So, McKinley asks, if the deer population is basically skyrocketing, and hunters are harvesting over half a million each year, why should we be concerned about managing them?

“One very good reason,” McKinley says, “is money. Deer hunting generates a lot of money. It also is a source of food and supports a lot of jobs. Hunting is a strongly-rooted tradition in Mississippi.

“The beauty of hunting is that it’s both a rich man’s and a poor man’s sport. On one end of the spectrum, there are hunting clubs with high dollar buy-ins and on the other end, there are individual hunters who go out with just a box of ammo and a hunting license. Deer camps range from primitive to luxurious. There are over 1 million acres of public land for hunting in the state, with either free access or only a $15 fee for access to more than 500,000 acres of wildlife management areas.

“Hunters buy a tremendous amount of stuff, from guns and ammo to camouflage to deer stands to food for camping.

“Real estate agents in my central Mississippi territory tell me that recreational land is going for anywhere from $2,200 to $5,500 per acre and before the downturn in the economy, they had some property that sold for as much as $6,500 to $7,000. A significant chunk of that is for deer hunting.

“There are people from other states wanting to buy this land; I know of one deal for 500 acres that sold for $10,000 per acre, simply due to the high quality of the deer on the property.”

Hunting leases can also be a good source of revenue, McKinley says. “I don’t know of any leases for less than $10 an acre, and $50 or more is not that uncommon.”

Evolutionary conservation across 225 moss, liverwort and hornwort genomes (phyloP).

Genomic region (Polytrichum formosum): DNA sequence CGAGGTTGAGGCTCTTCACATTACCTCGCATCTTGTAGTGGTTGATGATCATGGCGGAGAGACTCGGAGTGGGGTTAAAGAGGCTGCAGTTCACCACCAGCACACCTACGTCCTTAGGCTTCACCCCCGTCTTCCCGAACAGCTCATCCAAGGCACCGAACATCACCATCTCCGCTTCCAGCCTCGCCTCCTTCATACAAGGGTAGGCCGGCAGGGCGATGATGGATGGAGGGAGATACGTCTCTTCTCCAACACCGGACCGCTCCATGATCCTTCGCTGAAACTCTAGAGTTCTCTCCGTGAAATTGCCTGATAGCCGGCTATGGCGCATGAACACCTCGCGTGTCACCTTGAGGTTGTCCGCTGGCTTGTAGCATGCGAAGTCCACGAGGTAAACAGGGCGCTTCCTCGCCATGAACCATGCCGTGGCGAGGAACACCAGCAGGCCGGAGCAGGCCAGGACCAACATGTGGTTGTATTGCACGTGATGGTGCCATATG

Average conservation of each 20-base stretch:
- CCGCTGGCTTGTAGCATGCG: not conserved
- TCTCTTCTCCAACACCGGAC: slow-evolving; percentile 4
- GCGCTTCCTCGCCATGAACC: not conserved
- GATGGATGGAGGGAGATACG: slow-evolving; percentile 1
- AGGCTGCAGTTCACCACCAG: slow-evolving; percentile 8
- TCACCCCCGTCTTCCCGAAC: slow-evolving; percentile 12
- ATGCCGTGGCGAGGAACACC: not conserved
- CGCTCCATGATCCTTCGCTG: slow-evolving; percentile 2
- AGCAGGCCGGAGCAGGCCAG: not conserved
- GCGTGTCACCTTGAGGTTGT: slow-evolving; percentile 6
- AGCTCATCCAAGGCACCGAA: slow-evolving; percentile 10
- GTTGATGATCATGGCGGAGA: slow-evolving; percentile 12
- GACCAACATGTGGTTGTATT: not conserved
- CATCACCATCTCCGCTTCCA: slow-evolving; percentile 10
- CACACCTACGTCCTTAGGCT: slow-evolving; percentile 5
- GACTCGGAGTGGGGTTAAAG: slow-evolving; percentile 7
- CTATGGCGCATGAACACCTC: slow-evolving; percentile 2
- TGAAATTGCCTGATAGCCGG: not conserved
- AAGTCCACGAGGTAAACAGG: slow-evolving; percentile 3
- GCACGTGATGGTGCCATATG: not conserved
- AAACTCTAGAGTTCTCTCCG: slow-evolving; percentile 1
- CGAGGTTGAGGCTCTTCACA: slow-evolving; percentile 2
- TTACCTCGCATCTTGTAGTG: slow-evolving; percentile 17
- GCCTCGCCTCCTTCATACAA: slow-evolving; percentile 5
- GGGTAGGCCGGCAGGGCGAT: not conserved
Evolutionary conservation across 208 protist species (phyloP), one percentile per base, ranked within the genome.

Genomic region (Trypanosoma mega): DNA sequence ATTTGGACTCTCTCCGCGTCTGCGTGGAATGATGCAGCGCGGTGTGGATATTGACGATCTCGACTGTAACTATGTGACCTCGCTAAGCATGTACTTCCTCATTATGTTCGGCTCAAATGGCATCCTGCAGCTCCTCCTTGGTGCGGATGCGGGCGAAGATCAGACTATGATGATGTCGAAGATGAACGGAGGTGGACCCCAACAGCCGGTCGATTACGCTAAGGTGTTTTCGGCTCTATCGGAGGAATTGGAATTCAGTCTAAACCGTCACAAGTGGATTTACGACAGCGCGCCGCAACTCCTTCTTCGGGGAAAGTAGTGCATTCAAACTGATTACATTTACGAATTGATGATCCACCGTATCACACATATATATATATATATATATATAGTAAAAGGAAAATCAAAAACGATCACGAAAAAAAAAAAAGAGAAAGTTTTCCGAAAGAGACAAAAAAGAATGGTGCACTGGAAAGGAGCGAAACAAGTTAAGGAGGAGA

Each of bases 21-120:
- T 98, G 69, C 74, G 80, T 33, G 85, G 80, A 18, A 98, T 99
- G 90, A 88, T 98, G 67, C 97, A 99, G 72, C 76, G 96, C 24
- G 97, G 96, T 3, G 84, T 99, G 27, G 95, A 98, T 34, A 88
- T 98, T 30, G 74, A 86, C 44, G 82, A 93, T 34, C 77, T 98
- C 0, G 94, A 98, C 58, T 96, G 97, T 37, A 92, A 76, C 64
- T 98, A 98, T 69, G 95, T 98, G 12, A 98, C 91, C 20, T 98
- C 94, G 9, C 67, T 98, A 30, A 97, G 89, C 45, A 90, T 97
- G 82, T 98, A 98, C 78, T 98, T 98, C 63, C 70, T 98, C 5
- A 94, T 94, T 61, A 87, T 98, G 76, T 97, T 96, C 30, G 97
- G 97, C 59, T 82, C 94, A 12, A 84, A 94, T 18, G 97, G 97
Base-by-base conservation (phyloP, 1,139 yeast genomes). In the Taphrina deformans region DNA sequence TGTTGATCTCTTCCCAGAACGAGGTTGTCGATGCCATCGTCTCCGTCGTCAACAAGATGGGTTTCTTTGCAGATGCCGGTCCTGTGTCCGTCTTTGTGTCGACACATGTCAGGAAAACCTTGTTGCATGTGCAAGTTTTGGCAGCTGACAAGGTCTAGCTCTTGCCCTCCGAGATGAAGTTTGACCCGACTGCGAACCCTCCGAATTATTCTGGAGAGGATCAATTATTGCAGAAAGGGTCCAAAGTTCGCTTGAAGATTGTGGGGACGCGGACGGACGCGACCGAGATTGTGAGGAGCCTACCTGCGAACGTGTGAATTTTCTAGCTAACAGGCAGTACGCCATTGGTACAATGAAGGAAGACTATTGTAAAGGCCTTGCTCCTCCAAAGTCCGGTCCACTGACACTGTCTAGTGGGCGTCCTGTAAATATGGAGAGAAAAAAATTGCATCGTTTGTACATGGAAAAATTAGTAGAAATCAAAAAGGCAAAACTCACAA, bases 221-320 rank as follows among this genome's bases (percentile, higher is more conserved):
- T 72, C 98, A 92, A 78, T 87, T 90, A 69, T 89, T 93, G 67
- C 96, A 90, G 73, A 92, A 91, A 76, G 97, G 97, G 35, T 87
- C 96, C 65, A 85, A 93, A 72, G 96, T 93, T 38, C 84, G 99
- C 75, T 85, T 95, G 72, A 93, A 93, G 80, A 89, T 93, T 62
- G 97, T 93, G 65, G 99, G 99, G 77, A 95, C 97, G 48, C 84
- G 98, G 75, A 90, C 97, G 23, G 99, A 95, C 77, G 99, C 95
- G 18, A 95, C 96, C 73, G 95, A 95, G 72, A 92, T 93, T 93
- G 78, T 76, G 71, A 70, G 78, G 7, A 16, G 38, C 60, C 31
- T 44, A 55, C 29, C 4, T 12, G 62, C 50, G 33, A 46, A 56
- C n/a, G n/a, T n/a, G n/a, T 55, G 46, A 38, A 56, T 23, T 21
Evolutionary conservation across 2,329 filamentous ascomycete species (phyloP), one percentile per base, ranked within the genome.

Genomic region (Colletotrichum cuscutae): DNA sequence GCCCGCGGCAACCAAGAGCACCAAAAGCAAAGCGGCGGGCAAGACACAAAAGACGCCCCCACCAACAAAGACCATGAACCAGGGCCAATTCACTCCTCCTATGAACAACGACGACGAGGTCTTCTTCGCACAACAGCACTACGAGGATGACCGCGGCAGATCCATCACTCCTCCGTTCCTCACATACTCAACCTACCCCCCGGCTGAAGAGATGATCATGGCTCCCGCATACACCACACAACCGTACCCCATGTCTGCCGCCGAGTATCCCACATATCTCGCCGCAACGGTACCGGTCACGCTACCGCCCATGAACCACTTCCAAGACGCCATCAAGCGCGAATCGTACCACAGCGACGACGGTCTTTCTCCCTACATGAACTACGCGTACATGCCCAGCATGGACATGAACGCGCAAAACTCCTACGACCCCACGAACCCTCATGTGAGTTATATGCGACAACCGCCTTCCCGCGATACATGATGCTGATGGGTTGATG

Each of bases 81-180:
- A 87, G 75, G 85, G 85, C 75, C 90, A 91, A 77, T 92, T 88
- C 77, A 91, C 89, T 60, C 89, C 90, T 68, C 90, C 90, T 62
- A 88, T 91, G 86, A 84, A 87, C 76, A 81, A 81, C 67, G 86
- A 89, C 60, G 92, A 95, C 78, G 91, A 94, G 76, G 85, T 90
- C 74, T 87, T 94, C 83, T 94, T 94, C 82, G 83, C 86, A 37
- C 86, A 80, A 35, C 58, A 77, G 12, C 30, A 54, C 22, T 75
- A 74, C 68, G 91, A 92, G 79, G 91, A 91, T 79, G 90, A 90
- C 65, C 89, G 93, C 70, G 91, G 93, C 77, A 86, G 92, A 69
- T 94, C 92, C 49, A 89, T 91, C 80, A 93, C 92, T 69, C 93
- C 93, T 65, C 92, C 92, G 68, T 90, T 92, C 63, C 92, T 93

Important food source

Deer represents a significant food source, he says. “Deer meat has replaced the backyard pigpen or two or three-acre cattle pasture for many Mississippians. An average size doe deer will yield about 30 pounds of red meat; with more than 350,000 harvested each year, that’s over 10 million pounds of venison — a significant amount of food being provided to hunters courtesy of Mother Nature.

“This also supports jobs such as meat processors; in fact, processing of venison now equals or exceeds that of beef or pork for many processors. One facility I know processes 14,000 deer per year.”

Venison is an important source of donated food to charitable institutions, soup kitchens, etc., McKinley says. “They get tons of meat each year from hunters. Through a grant to Mississippi Wildlife Federation, hunters can leave deer at drop-off points for processing and distribution to the state’s needy. Non-hunting families also benefit from gifts of deer meat from hunter friends. All this helps create a positive image of hunting.”

Deer constitute a large portion of the business for taxidermists, he notes, with an average mount running $400 or so. “I know one taxidermist who does 500 or more deer mounts a year.”

And beyond all that, McKinley says, “You can’t assign a dollar value to tradition — to time spent in the outdoors with children, grandchildren, or other family members and friends, the fellowship that is part of hunting, fishing, and other forms of outdoors recreation.”